At Harvard, which has 16 different black student associations, from the Nigerian Students Association to the Black Men’s Forum, in the undergraduate college alone, it takes some time to get used to the fact that there is more than one kind of "black."
"I think for all of us at first, the idea that there would be black people who weren’t like the people we knew at home was just an adjustment," said Damon King, a 2004 Harvard graduate born in Guyana and raised in New Jersey.
The affirmative action debate, which swelled to cacophonous levels in 1978 when the Supreme Court ruled that affirmative action policies in universities were constitutional, has evolved as the demographics of the country have changed. With more students of Asian and Latino descent coming in since affirmative action was first instituted, the diversity element of the policy has become more and more emphasized.
"Am I exempted from the cultural show if I scored a 2400 [on the SATs?]" asked Brandon Terry, Harvard class of 2004 and a self-classified "Black American." "Are we using race as a mark of culture? If our interest is cultural diversity, it makes sense that we’re admitting Africans over black Americans," he said.
When Terry first arrived on campus, he felt uneasy. He would sit by himself in the dining hall, feeling the stares of others. One time, while walking through Harvard Yard, the woman in front of him picked up her pace and soon broke out into full-out running.
He soon found his niche as the Black Men’s Forum president, but encountered other problems, this time within the black community on campus. "I had a really difficult time fitting in at first," he said. "I felt sort of prepared to not fit in with the white kids, but I wasn’t prepared to not fit in with the black kids." Personal identity converged with issues of collective identity- the native black American experience was different than the Nigerian-, Ghanaian-, or Jamaican-American experience, and this manifested itself in various ways.
"You realized there were these great divergences, socially, politically," said Terry. "Sometimes they were small things like music, but sometimes they would be full blown prejudices."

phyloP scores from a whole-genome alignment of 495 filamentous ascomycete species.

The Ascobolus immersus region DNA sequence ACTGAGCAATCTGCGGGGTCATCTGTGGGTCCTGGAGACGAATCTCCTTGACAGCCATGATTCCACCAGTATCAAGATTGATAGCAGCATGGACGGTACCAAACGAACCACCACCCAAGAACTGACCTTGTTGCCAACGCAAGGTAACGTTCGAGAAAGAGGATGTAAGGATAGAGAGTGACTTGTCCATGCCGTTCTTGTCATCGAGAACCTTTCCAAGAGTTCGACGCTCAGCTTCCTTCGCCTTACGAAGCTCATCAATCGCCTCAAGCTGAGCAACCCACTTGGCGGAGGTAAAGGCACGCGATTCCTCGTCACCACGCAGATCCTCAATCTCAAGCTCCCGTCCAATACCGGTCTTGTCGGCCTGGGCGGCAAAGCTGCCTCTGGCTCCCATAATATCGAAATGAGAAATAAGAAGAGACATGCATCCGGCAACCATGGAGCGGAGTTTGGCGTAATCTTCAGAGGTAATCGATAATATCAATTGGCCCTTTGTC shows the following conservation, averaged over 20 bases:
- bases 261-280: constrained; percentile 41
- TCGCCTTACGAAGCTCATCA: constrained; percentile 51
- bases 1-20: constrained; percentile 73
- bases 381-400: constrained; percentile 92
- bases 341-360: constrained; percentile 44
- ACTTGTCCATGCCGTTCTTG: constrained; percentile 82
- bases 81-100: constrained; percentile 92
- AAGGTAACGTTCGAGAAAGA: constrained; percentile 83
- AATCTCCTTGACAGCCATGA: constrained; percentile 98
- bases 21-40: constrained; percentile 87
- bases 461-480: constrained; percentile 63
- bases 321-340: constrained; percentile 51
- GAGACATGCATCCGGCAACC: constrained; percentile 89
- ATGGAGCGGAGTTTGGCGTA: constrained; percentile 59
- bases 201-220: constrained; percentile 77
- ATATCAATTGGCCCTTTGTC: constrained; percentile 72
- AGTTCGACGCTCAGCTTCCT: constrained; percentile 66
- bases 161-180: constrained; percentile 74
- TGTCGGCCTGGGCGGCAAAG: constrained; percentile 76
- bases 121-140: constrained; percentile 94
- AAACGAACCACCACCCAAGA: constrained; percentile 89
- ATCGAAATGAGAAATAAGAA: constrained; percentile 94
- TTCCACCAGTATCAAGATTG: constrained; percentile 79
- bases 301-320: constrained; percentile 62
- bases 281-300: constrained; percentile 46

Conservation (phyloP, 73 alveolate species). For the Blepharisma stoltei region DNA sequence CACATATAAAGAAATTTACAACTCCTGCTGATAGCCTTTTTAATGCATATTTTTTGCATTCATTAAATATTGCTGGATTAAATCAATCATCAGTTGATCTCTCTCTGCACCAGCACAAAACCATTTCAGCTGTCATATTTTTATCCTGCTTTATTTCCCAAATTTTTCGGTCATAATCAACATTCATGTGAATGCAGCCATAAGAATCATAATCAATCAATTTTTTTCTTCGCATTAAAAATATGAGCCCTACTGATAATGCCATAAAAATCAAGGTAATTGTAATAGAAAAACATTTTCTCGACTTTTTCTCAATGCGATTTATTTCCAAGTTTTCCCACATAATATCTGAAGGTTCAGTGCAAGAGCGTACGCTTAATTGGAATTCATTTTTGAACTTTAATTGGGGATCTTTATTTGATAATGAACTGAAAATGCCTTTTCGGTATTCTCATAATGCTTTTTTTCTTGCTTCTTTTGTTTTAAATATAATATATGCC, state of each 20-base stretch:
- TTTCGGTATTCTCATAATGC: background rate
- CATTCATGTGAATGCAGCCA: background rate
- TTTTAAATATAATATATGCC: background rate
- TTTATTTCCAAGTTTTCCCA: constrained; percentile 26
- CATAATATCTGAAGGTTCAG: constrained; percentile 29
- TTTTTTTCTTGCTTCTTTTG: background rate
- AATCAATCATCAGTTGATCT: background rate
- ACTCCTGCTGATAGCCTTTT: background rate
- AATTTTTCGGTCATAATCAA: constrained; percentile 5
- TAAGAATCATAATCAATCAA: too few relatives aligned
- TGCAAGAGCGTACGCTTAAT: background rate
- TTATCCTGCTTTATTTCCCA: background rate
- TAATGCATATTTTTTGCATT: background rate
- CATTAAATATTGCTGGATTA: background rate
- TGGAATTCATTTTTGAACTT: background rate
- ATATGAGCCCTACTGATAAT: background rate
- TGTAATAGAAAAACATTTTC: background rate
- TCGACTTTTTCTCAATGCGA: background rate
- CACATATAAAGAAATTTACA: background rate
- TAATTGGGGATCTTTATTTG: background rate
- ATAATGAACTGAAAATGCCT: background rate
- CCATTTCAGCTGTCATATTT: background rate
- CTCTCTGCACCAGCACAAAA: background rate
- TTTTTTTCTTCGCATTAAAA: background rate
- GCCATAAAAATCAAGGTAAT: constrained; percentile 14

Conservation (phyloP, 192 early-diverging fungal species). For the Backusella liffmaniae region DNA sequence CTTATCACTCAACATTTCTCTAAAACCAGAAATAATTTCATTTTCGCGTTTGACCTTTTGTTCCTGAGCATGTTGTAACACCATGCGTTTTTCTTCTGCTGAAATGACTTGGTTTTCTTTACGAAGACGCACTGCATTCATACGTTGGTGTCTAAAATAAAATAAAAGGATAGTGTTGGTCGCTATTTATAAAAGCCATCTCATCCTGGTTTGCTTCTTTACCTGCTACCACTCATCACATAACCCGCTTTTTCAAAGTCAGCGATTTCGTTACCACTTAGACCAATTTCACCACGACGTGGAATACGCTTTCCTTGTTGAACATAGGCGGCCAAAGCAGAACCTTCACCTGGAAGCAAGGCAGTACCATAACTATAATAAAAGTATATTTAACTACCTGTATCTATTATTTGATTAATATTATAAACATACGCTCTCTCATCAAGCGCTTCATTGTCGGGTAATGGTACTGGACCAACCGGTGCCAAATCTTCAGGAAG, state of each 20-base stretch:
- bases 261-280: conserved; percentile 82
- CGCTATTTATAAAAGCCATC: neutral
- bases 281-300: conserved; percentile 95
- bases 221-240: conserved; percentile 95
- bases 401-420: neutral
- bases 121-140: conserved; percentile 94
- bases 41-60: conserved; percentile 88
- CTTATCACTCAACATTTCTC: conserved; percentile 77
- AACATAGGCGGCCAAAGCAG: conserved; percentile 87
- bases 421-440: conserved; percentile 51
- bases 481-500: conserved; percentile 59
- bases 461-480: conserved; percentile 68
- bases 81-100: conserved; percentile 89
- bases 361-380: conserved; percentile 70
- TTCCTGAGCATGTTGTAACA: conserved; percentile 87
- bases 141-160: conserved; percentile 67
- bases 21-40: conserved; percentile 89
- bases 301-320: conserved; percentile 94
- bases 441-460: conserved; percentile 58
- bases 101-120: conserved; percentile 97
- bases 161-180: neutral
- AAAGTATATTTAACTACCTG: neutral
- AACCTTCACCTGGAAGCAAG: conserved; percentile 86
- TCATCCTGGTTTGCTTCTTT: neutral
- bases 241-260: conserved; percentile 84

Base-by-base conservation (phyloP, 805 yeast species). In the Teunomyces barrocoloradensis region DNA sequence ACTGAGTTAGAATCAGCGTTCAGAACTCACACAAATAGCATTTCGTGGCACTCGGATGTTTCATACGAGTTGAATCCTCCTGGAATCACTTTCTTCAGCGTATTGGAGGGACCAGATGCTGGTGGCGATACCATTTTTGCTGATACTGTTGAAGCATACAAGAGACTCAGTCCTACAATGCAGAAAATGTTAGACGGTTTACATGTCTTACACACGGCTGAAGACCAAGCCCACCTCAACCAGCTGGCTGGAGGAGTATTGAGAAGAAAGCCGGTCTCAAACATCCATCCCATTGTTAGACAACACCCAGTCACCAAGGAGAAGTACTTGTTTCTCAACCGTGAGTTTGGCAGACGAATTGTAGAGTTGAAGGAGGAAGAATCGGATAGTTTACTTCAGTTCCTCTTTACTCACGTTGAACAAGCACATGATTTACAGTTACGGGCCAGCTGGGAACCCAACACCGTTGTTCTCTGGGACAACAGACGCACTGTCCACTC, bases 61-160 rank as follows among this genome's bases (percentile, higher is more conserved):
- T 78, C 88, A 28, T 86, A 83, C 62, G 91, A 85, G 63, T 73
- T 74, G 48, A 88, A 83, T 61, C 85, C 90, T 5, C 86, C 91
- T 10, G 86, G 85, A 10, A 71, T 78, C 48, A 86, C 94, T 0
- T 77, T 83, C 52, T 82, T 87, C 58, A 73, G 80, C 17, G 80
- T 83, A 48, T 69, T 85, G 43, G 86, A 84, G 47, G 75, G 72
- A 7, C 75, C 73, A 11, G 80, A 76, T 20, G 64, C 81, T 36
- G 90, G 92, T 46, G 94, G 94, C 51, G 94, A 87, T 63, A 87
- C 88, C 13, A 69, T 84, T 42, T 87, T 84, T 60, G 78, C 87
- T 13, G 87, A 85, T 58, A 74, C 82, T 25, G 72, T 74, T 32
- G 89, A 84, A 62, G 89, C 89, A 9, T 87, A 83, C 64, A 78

Timothy Turner, a Harvard senior from Tennessee (who would be classified as a "native black" in the study) and 2008-9 president of Harvard’s Black Student Association, wondered whether or not the immigrant mentality and work ethic contributed to the larger proportion of immigrant blacks at his school.
He had decided to apply to Harvard when a diversity recruiter from the school called him. Before that, he hadn’t even considered the school.
"You just don’t think that you fit the mold to get into Harvard. It just didn’t seem real," he said. Turner mentored minority students in Boston, and said it struck him how some of the brightest high school students still felt like Harvard was out of reach.
"Some of the intelligent students don’t feel like Harvard is attainable, " he said. "At the same time, the way the Harvard is perceived, you understand why that would be the case… the legacy of classism, elitism, racism. You understand how that’s passed on to the children. That history is something a lot of immigrants aren’t aware of. They think this is the land of opportunity and take any chance they can get."
Discussions about the different groups of black students on campus would come up frequently. While black students of all backgrounds could compare notes about racist treatment or expectations, the intensity of impact would vary. In addition, cultural backgrounds would differ so much that it would seem that racism or the color of their skin were one of the only things black immigrants and black natives had in common.
Terms like "pan-Africanism," and "the Diaspora" figured into the lexicon of these ethnicity-within-a-race discussions. "We had lots of conversations about this in college," said Onyi Offor, Harvard class of 2005 and a Nigerian immigrant. She is currently a third-year Yale medical student. Her parents, a doctor and an information technology professional, pushed her to excel academically, and excel she did. Yet Offor still found herself subject to questionable treatment.
When she told her high school guidance counselor that she was going to apply to Harvard, "she didn’t bat an eye and pulled out catalogues of different colleges."